Yet these pinners needs a little help to achieve their objectives, which is where the brands can reach them. In regards to this newfound insight on the Pinterest audience, brands are using the visual content marketing platform to showcase their products as inspirational assets that aid consumers in accomplishing endeavors like planning trips, organizing holiday/special events, exploring new recipes, or other various projects and interests.
In terms of the consumer packaged goods and recipe industry, Kraft Foods is a noticeably successful case study that utilizes helpful, individualize Pinterest content. According to the Pinterest for Business blog, Kraft joined Pinterest in early 2012 when they noticed a high amount of their target audience spending time on the site (Feeley 2014). After running tests with the Pinterest analytics tool and reviewing click-through-rates, Kraft’s content marketing team noticed that recipes tied to time-sensitive seasonal or social events performed the best out of any of their pins (Feeley 2014). For example, “Layered Pumpkin Desert” and other similar recipes often do well organically on Pinterest around the Thanksgiving season. In response to the trend, Kraft’s content marketers will collaborate with each brand team to create a strategic and visually appealing Pinterest marketing campaign focused around their most popular Thanksgiving dishes keyword phrases. With the addition of Pinterest ads, Kraft can now nurture each consumer’s particular dish interest by offering a variety of Thanksgiving-related recipes to a segment of promoted pins (Feeley 2014).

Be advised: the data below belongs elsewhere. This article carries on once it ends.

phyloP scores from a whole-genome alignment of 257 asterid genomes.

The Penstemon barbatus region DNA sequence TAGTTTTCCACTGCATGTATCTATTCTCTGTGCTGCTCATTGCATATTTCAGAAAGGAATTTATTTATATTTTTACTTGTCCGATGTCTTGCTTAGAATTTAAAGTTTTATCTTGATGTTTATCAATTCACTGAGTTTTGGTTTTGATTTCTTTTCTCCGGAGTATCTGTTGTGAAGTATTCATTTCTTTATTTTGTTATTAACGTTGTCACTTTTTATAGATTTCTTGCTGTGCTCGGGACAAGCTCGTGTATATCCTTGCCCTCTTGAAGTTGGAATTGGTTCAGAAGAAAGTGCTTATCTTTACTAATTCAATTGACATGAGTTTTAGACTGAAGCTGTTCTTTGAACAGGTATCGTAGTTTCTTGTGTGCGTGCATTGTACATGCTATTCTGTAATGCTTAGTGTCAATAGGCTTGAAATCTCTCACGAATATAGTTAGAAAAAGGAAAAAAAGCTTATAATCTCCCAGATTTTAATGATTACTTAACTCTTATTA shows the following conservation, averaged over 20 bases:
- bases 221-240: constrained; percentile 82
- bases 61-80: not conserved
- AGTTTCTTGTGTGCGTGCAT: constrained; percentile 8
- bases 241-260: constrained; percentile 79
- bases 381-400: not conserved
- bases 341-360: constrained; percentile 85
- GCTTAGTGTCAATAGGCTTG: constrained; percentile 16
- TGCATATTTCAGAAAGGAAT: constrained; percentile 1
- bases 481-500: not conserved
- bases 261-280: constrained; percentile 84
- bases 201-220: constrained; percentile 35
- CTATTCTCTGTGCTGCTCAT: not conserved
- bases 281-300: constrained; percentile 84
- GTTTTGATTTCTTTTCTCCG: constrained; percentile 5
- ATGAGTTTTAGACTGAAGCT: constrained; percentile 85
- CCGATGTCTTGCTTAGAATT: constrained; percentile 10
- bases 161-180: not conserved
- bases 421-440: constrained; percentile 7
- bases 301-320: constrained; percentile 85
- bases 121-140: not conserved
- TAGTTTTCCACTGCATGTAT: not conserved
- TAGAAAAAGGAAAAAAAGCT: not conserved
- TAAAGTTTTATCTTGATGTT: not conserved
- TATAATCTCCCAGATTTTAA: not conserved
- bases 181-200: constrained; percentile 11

Not only are these pins specific to the needs of the party-planning pinner, Kraft also caters to their consumers’ personal creative goals by supplementing their visuals with emotive-triggering copy: “These layered pumpkin dessert bars were such a hit at one reviewer’s home, she was asked to make them for every family gathering!” ( 2014). This copy draws upon the knowledge that the consumer is interested in recipes that will be shared and, hopefully, impressive to their friends and family. Therefore, Kraft’s Pinterest marketing plan allows the consumer to discover, share, and use Kraft products to achieve their emotive-tied goal of creating an extraordinary holiday dish for loved ones. Simultaneously, Kraft has successfully enticed thousands of consumer to visit their website and favorable consider their products (Feeley 2014). Currently, Pinterest is the greatest sources of referral traffic for (Neff 2014).